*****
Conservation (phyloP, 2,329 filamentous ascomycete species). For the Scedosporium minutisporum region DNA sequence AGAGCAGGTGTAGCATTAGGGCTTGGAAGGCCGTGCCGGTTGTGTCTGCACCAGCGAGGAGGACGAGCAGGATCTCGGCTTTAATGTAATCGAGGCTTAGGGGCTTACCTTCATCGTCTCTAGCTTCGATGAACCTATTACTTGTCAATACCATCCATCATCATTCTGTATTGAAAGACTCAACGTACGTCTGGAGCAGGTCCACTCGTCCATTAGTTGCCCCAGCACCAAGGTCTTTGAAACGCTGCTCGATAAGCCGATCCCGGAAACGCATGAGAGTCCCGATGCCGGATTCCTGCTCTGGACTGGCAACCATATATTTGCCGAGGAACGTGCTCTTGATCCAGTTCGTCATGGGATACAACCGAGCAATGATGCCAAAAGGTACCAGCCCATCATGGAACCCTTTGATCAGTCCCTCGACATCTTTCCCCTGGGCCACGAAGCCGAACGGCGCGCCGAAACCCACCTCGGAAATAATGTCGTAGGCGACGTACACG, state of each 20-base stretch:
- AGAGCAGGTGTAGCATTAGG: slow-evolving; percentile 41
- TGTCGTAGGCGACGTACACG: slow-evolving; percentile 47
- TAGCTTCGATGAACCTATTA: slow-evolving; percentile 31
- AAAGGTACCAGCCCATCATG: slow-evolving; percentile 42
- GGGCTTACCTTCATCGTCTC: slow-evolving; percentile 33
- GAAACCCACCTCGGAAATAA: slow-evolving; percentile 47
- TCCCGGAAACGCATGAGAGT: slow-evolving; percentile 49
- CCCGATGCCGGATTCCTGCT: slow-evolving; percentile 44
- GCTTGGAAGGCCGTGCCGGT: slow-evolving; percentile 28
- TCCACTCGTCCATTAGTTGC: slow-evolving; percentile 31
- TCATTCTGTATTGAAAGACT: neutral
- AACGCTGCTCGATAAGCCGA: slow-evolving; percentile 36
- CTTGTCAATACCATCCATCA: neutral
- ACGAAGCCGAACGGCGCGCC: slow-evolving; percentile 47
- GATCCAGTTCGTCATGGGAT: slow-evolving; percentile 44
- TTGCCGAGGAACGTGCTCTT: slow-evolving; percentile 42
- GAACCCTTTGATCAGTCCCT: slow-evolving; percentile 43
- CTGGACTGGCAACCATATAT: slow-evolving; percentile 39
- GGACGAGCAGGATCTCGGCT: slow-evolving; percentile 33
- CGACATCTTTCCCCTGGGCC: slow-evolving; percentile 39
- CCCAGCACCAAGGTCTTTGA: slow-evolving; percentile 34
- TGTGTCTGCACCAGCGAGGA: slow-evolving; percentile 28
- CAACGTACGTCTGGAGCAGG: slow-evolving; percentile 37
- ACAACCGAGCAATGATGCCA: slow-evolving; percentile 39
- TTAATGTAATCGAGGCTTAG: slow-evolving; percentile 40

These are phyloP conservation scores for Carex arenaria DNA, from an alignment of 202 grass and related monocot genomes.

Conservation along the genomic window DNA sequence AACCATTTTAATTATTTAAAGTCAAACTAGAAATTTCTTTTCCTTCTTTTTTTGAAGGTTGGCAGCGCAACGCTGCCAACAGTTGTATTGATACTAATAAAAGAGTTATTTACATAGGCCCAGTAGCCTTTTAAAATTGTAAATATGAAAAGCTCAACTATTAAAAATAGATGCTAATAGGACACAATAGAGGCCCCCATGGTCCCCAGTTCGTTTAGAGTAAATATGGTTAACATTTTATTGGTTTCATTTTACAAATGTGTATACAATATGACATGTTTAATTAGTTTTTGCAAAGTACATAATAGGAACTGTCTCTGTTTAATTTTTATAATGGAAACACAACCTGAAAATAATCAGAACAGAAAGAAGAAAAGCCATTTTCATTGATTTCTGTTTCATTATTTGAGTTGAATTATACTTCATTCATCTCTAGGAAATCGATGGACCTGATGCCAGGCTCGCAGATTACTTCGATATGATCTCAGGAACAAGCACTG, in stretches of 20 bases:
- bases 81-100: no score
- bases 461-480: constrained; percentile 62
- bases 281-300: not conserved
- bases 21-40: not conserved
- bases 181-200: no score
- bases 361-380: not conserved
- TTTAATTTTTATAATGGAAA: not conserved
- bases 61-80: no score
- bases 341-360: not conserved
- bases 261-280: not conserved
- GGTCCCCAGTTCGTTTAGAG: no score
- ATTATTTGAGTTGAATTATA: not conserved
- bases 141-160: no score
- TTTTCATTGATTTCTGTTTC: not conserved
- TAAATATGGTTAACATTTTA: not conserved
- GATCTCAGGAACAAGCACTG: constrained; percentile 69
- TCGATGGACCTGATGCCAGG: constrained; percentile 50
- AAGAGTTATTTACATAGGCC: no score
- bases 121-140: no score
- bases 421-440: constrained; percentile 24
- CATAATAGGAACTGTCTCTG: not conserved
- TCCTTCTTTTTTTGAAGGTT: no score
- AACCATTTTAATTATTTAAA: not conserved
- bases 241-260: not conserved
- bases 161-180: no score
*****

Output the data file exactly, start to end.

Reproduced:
Conservation (phyloP, 2,329 filamentous ascomycete species). For the Scedosporium minutisporum region DNA sequence AGAGCAGGTGTAGCATTAGGGCTTGGAAGGCCGTGCCGGTTGTGTCTGCACCAGCGAGGAGGACGAGCAGGATCTCGGCTTTAATGTAATCGAGGCTTAGGGGCTTACCTTCATCGTCTCTAGCTTCGATGAACCTATTACTTGTCAATACCATCCATCATCATTCTGTATTGAAAGACTCAACGTACGTCTGGAGCAGGTCCACTCGTCCATTAGTTGCCCCAGCACCAAGGTCTTTGAAACGCTGCTCGATAAGCCGATCCCGGAAACGCATGAGAGTCCCGATGCCGGATTCCTGCTCTGGACTGGCAACCATATATTTGCCGAGGAACGTGCTCTTGATCCAGTTCGTCATGGGATACAACCGAGCAATGATGCCAAAAGGTACCAGCCCATCATGGAACCCTTTGATCAGTCCCTCGACATCTTTCCCCTGGGCCACGAAGCCGAACGGCGCGCCGAAACCCACCTCGGAAATAATGTCGTAGGCGACGTACACG, state of each 20-base stretch:
- AGAGCAGGTGTAGCATTAGG: slow-evolving; percentile 41
- TGTCGTAGGCGACGTACACG: slow-evolving; percentile 47
- TAGCTTCGATGAACCTATTA: slow-evolving; percentile 31
- AAAGGTACCAGCCCATCATG: slow-evolving; percentile 42
- GGGCTTACCTTCATCGTCTC: slow-evolving; percentile 33
- GAAACCCACCTCGGAAATAA: slow-evolving; percentile 47
- TCCCGGAAACGCATGAGAGT: slow-evolving; percentile 49
- CCCGATGCCGGATTCCTGCT: slow-evolving; percentile 44
- GCTTGGAAGGCCGTGCCGGT: slow-evolving; percentile 28
- TCCACTCGTCCATTAGTTGC: slow-evolving; percentile 31
- TCATTCTGTATTGAAAGACT: neutral
- AACGCTGCTCGATAAGCCGA: slow-evolving; percentile 36
- CTTGTCAATACCATCCATCA: neutral
- ACGAAGCCGAACGGCGCGCC: slow-evolving; percentile 47
- GATCCAGTTCGTCATGGGAT: slow-evolving; percentile 44
- TTGCCGAGGAACGTGCTCTT: slow-evolving; percentile 42
- GAACCCTTTGATCAGTCCCT: slow-evolving; percentile 43
- CTGGACTGGCAACCATATAT: slow-evolving; percentile 39
- GGACGAGCAGGATCTCGGCT: slow-evolving; percentile 33
- CGACATCTTTCCCCTGGGCC: slow-evolving; percentile 39
- CCCAGCACCAAGGTCTTTGA: slow-evolving; percentile 34
- TGTGTCTGCACCAGCGAGGA: slow-evolving; percentile 28
- CAACGTACGTCTGGAGCAGG: slow-evolving; percentile 37
- ACAACCGAGCAATGATGCCA: slow-evolving; percentile 39
- TTAATGTAATCGAGGCTTAG: slow-evolving; percentile 40

These are phyloP conservation scores for Carex arenaria DNA, from an alignment of 202 grass and related monocot genomes.

Conservation along the genomic window DNA sequence AACCATTTTAATTATTTAAAGTCAAACTAGAAATTTCTTTTCCTTCTTTTTTTGAAGGTTGGCAGCGCAACGCTGCCAACAGTTGTATTGATACTAATAAAAGAGTTATTTACATAGGCCCAGTAGCCTTTTAAAATTGTAAATATGAAAAGCTCAACTATTAAAAATAGATGCTAATAGGACACAATAGAGGCCCCCATGGTCCCCAGTTCGTTTAGAGTAAATATGGTTAACATTTTATTGGTTTCATTTTACAAATGTGTATACAATATGACATGTTTAATTAGTTTTTGCAAAGTACATAATAGGAACTGTCTCTGTTTAATTTTTATAATGGAAACACAACCTGAAAATAATCAGAACAGAAAGAAGAAAAGCCATTTTCATTGATTTCTGTTTCATTATTTGAGTTGAATTATACTTCATTCATCTCTAGGAAATCGATGGACCTGATGCCAGGCTCGCAGATTACTTCGATATGATCTCAGGAACAAGCACTG, in stretches of 20 bases:
- bases 81-100: no score
- bases 461-480: constrained; percentile 62
- bases 281-300: not conserved
- bases 21-40: not conserved
- bases 181-200: no score
- bases 361-380: not conserved
- TTTAATTTTTATAATGGAAA: not conserved
- bases 61-80: no score
- bases 341-360: not conserved
- bases 261-280: not conserved
- GGTCCCCAGTTCGTTTAGAG: no score
- ATTATTTGAGTTGAATTATA: not conserved
- bases 141-160: no score
- TTTTCATTGATTTCTGTTTC: not conserved
- TAAATATGGTTAACATTTTA: not conserved
- GATCTCAGGAACAAGCACTG: constrained; percentile 69
- TCGATGGACCTGATGCCAGG: constrained; percentile 50
- AAGAGTTATTTACATAGGCC: no score
- bases 121-140: no score
- bases 421-440: constrained; percentile 24
- CATAATAGGAACTGTCTCTG: not conserved
- TCCTTCTTTTTTTGAAGGTT: no score
- AACCATTTTAATTATTTAAA: not conserved
- bases 241-260: not conserved
- bases 161-180: no score